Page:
Two years later they were still looking for a follow-up. And then Fred Fisher went to see Laurette Taylor in J Hartley Manners’ hit play.
The composer was so taken by the spunky little colleen that the muse descended – as did the thought that the Peg phenomenon had every conceivable merchandising tie-in except a hit song. So he sat down and wrote a beguiling tune to which Al Bryan fixed a suitably shamrock-hued lyric. The directness is hard to resist:
Peg O’ My Heart
I love you
We’ll never part
I love you…
It’s as melodically simple as you could devise: The stepwise ascent on the title phrase, and the descent on “I love you”; cranking it up a tone on “We’ll never part” (a tone and a half on “part” to underline the great aching unbearableness of the very idea), and then once more that warm, reassuring descent on “I love you”…
If anything, Al Bryan’s lyric is a little too face-down in the Guinness:
Dear little girl
Sweet little girl
Sweeter than the rose of Erin
Are your winnin’ smiles endearin‘…
Speaking as an Oirishman meself, I’m not sure that couplet quite rhymes even in fully fluent blarney. I’ve heard it sung with an alternate that, sure and begorrah, rhymes just ever so slightly more plausibly:
Sweeter than the rose of Erin
It’s the shamrock we’ll be sharin’…
But Bryan wasn’t done yet:
Peg O’ My Heart
With Irish art
Come be my own
Come make your home
In my heart…
I assume Bryan intended “glances” and “entrance us” to rhyme in Irish, but “own” and “home” doesn’t even meet that highly elastic standard.
Nevertheless, by now the producers of Peg O’ My Heart had announced a competition to write a song inspired by the heartwarming tale. Whatever the charms of their rivals, Fisher and Bryan’s smiles endearin’ and Irish art entrancin’ waltzed off with the winner’s trophy and a check for one thousand dollars, which was not to be sneezed at in 1913. On the sheet music they dedicated it to Miss Taylor and her “wonderful character”, and then they licensed it to Flo Ziegfeld for that year’s Ziegfeld Follies, where it was introduced by Jose Collins. Jose Collins was not America’s first Hispanic heartthrob, but an Englishwoman (Jose as in Josephine), born out of wedlock to Lottie Collins, the great London music-hall star who introduced “Ta-Ra-Ra-Boom-De-Ay”. Charles Harrison, one of those R-rolling tenors of the day, made a record of “Peg O’ My Heart” – actually, he sang it as “Peg Of My Hearrrrrt” and made no effort to rhyme “Erin” and “endearin'”, although he did at least drop the “g”:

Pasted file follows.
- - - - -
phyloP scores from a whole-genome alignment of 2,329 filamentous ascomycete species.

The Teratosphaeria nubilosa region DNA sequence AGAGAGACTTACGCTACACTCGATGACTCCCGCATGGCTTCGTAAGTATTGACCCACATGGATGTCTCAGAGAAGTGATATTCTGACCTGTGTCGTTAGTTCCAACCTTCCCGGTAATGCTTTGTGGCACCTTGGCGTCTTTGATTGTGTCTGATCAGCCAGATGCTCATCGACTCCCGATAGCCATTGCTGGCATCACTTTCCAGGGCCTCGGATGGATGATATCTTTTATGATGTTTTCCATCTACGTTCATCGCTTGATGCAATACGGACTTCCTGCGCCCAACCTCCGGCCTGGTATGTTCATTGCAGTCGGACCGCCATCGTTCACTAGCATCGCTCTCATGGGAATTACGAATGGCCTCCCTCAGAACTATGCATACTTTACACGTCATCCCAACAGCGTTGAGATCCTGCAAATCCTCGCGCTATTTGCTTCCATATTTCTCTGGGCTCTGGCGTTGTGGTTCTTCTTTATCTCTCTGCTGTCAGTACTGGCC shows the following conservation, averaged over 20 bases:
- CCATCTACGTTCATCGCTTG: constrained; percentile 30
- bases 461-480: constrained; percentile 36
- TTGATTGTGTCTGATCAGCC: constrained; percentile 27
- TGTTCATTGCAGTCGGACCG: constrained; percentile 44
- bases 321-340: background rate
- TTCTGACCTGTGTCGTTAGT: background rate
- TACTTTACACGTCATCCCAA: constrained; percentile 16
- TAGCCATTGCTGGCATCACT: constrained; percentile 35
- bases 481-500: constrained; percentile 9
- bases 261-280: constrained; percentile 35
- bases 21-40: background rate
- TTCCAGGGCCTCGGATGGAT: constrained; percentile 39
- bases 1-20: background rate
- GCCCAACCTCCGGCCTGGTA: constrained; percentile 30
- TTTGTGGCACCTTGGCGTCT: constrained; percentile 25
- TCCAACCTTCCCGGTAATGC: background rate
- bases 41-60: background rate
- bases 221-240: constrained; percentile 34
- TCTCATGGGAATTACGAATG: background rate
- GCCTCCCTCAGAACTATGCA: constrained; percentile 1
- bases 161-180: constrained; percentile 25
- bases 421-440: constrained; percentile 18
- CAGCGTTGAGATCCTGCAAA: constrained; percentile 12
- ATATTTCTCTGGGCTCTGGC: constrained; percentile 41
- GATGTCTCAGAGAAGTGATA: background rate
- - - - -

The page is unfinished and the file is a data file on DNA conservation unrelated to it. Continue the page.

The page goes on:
It did well enough but it was basically two short choruses punctuated by two long introductory verses that I’ve always found a dreary trudge compared to that endearin’ refrain.
So the song wasn’t quite as big as one might have expected from a surefire cash-in on a blockbuster phenomenon. The following year, the European empires went to war, and Al Bryan had a far bigger hit than “Peg” with an isolationist America’s big pacifist anthem:
There’d be no war today
If mothers all would say
I Didn’t Raise My Boy To Be A Soldier.
“It took guts to write that in 1915,” my old friend Irving Caesar, writer of “Swanee”, “Tea For Two” and “Just A Gigolo”, told me many decades later. We were deep in conversation about Caesar’s low opinion of rock “protest” writers, and there was something faintly surreal about listening to a nonagenarian arguing that the anti-Great War peacenik hippies were way better than those Vietnam deadbeats.
While Bryan was cashing in on isolationism, Laurette Taylor and Hartley Manners were in London. They’d arrived in England for the West End run of Peg a few weeks before war was declared. The play ran a year-and-a-half and was a big favorite of British Tommies on leave from the front. Back in France, hundreds of them sent letters care of the theatre to Peg, as if she were their own sweetheart. In later life, Laurette would burn almost all her papers – but she kept all those “Dear Peg” letters, addressed to a girl who didn’t exist from soldiers far away in a too real living hell, until the day she died.
After the war Miss Taylor starred in King Vidor’s silent film of Peg o’ My Heart. J Hartley Manners kept trying to write a second Peg for his wife, but that kind of blazing-across-the-heavens lightning doesn’t strike twice. Laurette’s most significant post-war contribution to the theatre came after she and Hartley hosted their friend Noël Coward for a weekend. He went home and wrote (in three days) a comedy of manners that was also a thinly disguised comedy of Mr and Mrs Manners. The success of Hay Fever came at the price of the Manners/Coward friendship.
In 1928, a week before Christmas, Hartley Manners died of esophageal cancer – and a devastated Laurette went on the world’s almightiest bender, for ten years – or, as she described it, “the longest wake in history”. By the time she came out of it, she was bankrupt and either forgotten or assumed by those who dimly recalled her name to be long dead. In 1945, a third of a century after the premiere of Peg, Laurette Taylor was cast as Amanda Wingfield in the Broadway premiere of Tennessee Williams’ Glass Menagerie. Almost every theatre professional who saw it ranks it as the single greatest acting performance of all time: Martin Landau says so, and Ben Gazzara and Uta Hagen and Charles Durning, as does Fred Ebb, later the lyricist of Chicago, Cabaret and “New York, New York”, who as a young man went to see Miss Taylor in Williams’ play seven times. It was a spectacular comeback, and a very belated happy ending for a Peg with a heart hardened by life’s vicissitudes.